As Rep. David Wu visited wounded soldiers in the National Naval Medical Center this week, he thought about President Bush considering a move to send more troops to Iraq.Howie suggestion: How about a story in at least one of the Seattle dailies comparing and contrasting various positions of Washington's Democratic and Rethug Members on the Iraq issue? I am most interested in hearing from the WA-8 Member (Google alert: DAVE REICHERT) these days.
Wu fears the White House will quietly roll out the "temporary surge" over the holidays, as if it were a company marketing a new product.
"We need to focus on whether we would choose to send our own son or daughter, our own wife or our own husband off for a temporary surge in Iraq," said Wu, D-Ore. "If we wouldn't do that, then should we permit this administration to roll out a potential product like that?"
Most of the Democrat-dominated Oregon congressional delegation is adamantly opposed to a temporary increase in troops in Iraq. Instead, they want to reduce the U.S. presence in the region and improve diplomacy.
Their opposition to Bush's Iraq policy provides a glimpse of what the White House must contend with next month, when Democrats take control of Congress.
The Oregon delegation's two Republicans -- Smith and Rep. Greg Walden -- voted to authorize the use of military force in Iraq.
Smith gained national attention this month for his speech criticizing Bush's handling of Iraq, calling the war "absurd."
When asked about Smith's speech, DeFazio said that it was obvious four years ago that Bush was intent on invading Iraq regardless of whether the country harbored weapons of mass destruction. "It's pretty easy to oppose the war now when those of us who spoke out against the war, went to the same classified briefings as every other member of Congress, saw through the charade and the facade," DeFazio said.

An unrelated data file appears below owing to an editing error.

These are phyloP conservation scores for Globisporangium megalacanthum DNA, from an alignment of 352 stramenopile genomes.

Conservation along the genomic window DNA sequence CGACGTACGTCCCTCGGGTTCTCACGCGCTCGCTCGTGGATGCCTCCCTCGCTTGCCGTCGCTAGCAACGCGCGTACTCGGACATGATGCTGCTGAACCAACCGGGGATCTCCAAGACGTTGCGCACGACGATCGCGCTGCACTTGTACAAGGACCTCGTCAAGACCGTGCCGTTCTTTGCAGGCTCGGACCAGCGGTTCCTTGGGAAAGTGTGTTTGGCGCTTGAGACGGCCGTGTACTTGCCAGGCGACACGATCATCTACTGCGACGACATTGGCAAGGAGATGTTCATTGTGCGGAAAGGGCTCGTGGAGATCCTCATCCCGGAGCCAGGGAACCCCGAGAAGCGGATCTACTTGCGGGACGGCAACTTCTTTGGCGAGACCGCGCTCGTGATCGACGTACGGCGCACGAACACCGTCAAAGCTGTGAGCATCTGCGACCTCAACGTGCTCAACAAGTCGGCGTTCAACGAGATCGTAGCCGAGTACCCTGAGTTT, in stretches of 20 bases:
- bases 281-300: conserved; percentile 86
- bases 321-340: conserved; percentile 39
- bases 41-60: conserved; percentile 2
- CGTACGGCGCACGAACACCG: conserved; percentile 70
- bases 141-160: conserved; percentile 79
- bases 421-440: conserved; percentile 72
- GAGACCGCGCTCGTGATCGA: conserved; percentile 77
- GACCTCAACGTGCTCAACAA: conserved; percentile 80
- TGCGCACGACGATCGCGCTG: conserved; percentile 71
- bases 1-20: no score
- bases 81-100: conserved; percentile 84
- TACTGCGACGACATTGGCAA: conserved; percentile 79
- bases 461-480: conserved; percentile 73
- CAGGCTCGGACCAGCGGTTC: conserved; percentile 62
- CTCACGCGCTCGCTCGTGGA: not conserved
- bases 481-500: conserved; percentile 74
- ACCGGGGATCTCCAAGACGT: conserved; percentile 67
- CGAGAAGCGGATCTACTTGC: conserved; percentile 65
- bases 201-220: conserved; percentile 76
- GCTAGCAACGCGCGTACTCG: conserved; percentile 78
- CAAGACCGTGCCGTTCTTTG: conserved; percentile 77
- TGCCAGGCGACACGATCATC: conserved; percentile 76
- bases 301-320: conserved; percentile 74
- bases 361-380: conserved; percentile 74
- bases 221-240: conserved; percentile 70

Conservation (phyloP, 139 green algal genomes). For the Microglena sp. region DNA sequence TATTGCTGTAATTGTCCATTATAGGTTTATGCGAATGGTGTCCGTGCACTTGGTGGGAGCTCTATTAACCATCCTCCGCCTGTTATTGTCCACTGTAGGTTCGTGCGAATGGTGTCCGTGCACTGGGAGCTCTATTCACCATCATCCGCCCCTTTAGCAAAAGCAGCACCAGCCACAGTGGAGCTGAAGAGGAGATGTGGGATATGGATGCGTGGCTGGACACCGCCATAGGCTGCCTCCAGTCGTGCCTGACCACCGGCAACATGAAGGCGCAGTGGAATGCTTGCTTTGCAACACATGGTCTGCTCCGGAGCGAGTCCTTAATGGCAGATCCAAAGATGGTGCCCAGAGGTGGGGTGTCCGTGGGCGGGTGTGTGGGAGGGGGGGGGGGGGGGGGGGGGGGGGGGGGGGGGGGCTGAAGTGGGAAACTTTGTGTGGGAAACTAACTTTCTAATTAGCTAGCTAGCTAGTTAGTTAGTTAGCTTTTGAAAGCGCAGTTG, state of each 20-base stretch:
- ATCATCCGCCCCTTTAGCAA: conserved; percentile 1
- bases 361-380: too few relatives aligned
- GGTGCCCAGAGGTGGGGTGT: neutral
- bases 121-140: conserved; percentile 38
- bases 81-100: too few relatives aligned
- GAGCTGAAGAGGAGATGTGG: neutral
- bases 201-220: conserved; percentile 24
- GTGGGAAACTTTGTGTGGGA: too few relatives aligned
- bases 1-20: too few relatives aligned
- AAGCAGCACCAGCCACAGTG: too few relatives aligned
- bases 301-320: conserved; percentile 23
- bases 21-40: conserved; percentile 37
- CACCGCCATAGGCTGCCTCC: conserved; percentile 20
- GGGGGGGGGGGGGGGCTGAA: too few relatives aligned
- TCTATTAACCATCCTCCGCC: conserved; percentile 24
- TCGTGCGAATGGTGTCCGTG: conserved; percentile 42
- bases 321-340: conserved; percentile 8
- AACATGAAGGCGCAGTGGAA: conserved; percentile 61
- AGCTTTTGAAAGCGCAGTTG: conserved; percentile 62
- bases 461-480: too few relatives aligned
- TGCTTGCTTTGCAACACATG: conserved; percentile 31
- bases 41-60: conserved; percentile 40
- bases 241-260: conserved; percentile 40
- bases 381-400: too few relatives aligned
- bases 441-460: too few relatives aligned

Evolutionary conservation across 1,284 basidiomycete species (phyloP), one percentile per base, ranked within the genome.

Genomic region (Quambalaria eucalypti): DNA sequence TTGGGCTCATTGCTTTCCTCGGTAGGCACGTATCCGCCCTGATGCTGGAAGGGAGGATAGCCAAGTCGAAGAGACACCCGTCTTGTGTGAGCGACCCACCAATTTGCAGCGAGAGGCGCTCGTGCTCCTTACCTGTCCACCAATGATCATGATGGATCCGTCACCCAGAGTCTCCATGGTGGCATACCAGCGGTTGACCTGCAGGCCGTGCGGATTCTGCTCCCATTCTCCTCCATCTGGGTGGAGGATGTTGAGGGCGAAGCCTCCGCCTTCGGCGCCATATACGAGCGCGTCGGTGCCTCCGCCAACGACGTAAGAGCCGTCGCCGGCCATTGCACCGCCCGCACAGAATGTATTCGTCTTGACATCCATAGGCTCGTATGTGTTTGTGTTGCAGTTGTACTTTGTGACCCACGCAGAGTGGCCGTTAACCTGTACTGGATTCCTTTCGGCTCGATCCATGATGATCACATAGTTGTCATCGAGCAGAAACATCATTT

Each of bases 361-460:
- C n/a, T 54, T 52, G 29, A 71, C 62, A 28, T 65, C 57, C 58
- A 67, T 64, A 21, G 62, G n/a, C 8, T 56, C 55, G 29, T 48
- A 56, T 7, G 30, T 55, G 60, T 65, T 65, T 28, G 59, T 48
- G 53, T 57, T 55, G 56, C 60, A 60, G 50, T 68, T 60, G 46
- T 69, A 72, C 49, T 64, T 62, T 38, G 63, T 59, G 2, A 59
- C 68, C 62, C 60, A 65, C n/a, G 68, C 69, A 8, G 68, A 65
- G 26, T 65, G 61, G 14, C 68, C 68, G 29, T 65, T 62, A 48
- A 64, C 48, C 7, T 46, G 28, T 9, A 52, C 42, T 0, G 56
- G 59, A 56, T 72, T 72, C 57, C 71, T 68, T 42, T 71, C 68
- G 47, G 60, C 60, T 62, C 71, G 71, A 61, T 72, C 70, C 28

Many Oregon Democrats have echoed similar sentiments about Smith's speech, noting he is up for re-election in 2008. Smith dismisses the criticism as "their job."
"To me, this is not about politics," Smith said. "This is about life and death and war and peace and the future security of our country."
Smith said he will continue exerting pressure through private contacts with the White House.
"Obviously they're very mindful of me right now," Smith said. He declined to say whether he has spoken with President Bush about his speech.
Smith wouldn't comment on specific proposals without first seeing the details. He indicated he would not support an immediate and complete withdrawal from Iraq.
"I'm calling for a repositioning of troops in Iraq," Smith said. "I think we still have a very real interest in taking on the jihadists coming across the borders from Iran, Syria and some from Saudi Arabia."
Walden couldn't be reached this week. In a written statement issued Dec. 6 after the Iraq study group report, he supported a change in strategy to pursue diplomacy.
"It is clear that mistakes have been made since the invasion, not least our assessment of the Iraqis' capacity to establish a stable, democratic society after 30 years of Saddam Hussein's dictatorship," Walden said.
Saturday, December 23, 2006
"Would you send your relative to Iraq?"